Gatsby believed in the green light, the orgiastic future that year by year recedes before us. It eluded us then, but that’s no matter – to-morrow we will run faster, stretch out our arms farther. . . . And one fine morning – So we beat on, boats against the current, borne back ceaselessly into the past.
The Great Gatsby
The green light that Gatsby believed in is the same beacon of hope that inspires all Americans: in the land of the free there is no bar to success, no glass ceiling to inhibit progress; nothing is impossible if you are determined enough to accomplish it. This American Dream has now been so contorted by money, politics and prejudice that it is scarcely recognisable but still from Michigan to Texas they ‘beat on, boats against the current’.
So, is there a British equivalent? A universal good which we value and for which we all strive? A random poll would suggest home ownership would come high on most people’s list and Governments of a certain persuasion have found it suits them to foster such ambition. To those seeking control over the ways things turn out, encouraging ownership of property offers two advantages. First, it creates a hostage to fortune, the fear of losing your home can be a powerful lever in making people do what you want and second, given the current method of acquiring property, it allows the already rich to become richer. What is worse, the whole process is flawed. In what other circumstances would an individual buy an item for £200,000 then seconds later sell it for £170,000? But that is what the average house buyer does if he puts down a 15% deposit and pays the balance by taking out a mortgage. The Mortgagor, now the legal owner of the property is sitting pretty. He knows his property will be maintained at someone else’s expense and can relax and enjoy the profits that accumulate at compound interest, and if everything goes pear shaped, he can repossess the property and reclaim his capital. The self-proclaimed home owner, on the other hand, continues to pay a substantial part of his income as ‘rent’ for the right to reside in his own house. If all goes well, the property will eventually be purchased and ownership secured at approximately three time its original value. It is true that inflation will have lessened the burden of repayment and the foolish can even bask in the illusory glow of property prices increasing but it only takes a tiny organism to pass from a bat to a human for this whole edifice of financial security to collapse like a pack of cards.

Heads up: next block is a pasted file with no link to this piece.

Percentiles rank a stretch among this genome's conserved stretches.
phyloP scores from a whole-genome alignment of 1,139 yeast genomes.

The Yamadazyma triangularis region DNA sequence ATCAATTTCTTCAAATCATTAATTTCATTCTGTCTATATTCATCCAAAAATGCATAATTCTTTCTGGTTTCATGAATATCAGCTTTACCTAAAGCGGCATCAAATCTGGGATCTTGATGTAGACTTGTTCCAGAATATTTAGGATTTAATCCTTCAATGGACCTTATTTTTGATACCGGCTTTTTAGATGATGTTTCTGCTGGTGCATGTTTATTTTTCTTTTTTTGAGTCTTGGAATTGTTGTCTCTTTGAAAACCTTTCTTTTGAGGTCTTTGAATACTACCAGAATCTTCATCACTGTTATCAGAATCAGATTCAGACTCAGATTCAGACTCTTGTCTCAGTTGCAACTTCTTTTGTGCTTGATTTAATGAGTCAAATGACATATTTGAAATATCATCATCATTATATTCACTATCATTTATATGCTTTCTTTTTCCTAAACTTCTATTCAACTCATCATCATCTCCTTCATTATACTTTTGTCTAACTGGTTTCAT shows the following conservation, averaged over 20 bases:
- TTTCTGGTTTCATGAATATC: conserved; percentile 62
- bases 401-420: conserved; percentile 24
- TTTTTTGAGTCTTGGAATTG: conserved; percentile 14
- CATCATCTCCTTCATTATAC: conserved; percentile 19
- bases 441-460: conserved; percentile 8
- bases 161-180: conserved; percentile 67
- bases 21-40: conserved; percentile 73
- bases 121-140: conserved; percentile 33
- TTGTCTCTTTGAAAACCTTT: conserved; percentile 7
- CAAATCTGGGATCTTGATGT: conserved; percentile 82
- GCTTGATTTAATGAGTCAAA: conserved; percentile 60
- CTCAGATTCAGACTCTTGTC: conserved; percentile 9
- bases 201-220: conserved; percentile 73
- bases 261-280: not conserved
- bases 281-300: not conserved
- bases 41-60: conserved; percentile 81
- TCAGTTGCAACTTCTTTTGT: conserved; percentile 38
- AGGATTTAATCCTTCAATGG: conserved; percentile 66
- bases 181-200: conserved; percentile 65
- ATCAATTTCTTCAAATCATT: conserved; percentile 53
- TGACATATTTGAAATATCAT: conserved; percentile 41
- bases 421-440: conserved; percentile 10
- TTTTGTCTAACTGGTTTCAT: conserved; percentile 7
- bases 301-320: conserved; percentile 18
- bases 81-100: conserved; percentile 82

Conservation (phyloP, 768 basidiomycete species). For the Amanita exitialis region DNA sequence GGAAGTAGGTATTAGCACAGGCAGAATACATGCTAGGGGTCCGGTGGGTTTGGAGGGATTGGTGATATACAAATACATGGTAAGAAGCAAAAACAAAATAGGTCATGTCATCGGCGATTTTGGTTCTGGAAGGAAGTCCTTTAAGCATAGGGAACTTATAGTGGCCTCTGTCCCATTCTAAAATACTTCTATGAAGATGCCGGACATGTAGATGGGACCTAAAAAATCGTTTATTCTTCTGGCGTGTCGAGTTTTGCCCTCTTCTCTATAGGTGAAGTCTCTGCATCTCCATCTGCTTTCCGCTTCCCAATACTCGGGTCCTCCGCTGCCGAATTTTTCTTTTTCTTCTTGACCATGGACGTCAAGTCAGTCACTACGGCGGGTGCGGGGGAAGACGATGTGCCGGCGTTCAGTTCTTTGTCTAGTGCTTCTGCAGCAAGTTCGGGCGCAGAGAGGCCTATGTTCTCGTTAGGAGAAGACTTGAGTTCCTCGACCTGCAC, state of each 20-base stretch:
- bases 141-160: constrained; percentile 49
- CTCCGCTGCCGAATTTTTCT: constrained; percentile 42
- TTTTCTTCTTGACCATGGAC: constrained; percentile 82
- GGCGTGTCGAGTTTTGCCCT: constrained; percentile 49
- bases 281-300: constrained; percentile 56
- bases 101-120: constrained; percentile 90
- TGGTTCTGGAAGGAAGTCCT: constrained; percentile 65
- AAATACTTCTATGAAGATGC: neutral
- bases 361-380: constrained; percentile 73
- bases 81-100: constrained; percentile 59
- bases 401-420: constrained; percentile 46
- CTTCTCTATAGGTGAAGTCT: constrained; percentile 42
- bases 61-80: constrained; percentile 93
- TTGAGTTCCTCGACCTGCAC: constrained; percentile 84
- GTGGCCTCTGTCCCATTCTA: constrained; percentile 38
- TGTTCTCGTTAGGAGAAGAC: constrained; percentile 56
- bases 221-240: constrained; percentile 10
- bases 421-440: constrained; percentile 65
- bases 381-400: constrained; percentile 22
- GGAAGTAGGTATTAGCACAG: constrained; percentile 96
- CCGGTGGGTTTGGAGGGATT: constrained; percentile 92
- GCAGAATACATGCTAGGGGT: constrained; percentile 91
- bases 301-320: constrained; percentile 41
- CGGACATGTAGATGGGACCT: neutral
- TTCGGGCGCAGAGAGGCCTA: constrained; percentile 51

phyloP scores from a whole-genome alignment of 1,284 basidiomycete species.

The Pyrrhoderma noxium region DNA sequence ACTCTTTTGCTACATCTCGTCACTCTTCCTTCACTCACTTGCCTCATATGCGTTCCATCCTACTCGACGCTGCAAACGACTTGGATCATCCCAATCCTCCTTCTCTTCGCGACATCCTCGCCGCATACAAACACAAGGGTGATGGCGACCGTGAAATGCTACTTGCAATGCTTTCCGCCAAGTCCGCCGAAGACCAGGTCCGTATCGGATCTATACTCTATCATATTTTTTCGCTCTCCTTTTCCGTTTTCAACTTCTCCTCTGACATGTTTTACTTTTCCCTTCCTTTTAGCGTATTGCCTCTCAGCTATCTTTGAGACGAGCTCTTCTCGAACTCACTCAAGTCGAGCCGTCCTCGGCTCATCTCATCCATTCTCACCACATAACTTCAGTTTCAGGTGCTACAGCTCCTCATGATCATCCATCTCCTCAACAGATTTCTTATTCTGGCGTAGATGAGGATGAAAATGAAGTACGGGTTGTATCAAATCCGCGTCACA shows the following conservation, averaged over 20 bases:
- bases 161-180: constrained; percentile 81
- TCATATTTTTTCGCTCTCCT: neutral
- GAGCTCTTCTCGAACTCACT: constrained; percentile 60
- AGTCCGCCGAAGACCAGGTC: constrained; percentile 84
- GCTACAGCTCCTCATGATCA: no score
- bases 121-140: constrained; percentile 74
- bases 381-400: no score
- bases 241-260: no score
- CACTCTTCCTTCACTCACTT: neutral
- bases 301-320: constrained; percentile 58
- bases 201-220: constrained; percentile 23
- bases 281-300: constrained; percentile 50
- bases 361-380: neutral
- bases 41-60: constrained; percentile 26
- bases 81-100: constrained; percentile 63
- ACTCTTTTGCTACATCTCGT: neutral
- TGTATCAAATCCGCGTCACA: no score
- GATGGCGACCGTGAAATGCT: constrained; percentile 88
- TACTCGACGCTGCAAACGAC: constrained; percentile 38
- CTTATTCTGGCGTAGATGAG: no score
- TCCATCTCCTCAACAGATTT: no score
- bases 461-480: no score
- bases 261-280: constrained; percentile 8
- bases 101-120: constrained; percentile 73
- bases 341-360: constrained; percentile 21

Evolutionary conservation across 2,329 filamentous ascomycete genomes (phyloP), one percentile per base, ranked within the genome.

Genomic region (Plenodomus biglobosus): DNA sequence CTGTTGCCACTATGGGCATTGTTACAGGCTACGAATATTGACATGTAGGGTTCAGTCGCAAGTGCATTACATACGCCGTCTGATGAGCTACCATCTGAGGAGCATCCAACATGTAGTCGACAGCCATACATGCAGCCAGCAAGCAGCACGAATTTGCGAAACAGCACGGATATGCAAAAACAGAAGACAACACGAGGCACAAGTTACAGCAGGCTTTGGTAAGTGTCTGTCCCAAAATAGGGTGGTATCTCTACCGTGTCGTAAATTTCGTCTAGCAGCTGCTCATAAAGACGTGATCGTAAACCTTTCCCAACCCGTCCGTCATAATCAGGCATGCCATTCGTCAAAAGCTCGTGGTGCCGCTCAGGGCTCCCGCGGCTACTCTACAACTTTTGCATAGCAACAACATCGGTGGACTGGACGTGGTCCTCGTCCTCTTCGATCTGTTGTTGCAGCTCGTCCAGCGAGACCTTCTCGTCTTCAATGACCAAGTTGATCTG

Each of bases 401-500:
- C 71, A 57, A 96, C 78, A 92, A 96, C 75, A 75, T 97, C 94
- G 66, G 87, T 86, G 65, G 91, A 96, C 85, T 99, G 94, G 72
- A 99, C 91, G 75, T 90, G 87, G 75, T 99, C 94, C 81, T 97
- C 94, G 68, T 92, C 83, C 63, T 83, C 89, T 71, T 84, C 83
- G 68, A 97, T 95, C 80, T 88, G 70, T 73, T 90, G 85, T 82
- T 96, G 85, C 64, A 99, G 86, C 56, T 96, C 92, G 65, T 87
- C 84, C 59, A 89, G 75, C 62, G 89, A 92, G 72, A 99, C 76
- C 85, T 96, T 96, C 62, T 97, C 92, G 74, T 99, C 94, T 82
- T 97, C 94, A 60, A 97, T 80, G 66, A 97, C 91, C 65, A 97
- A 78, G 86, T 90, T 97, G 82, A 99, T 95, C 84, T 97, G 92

The iniquitous thing about such a system that lines the pockets of money lenders is what it denies. As the country provides roads for those who wish to drive so it should provide homes at a reasonable cost. The money saved as a result could be spent anywhere along the spectrum of improving the quality of life to investing in life-saving research. It might also foster a sense of community, a return to the much vaunted ‘blitz-spirit’. Of course, those who might consider such a scheme a tad too Chairman Mao are perfectly at liberty to withdraw from society and spend the rest of their lives and fortune in renovating Tottering Towers.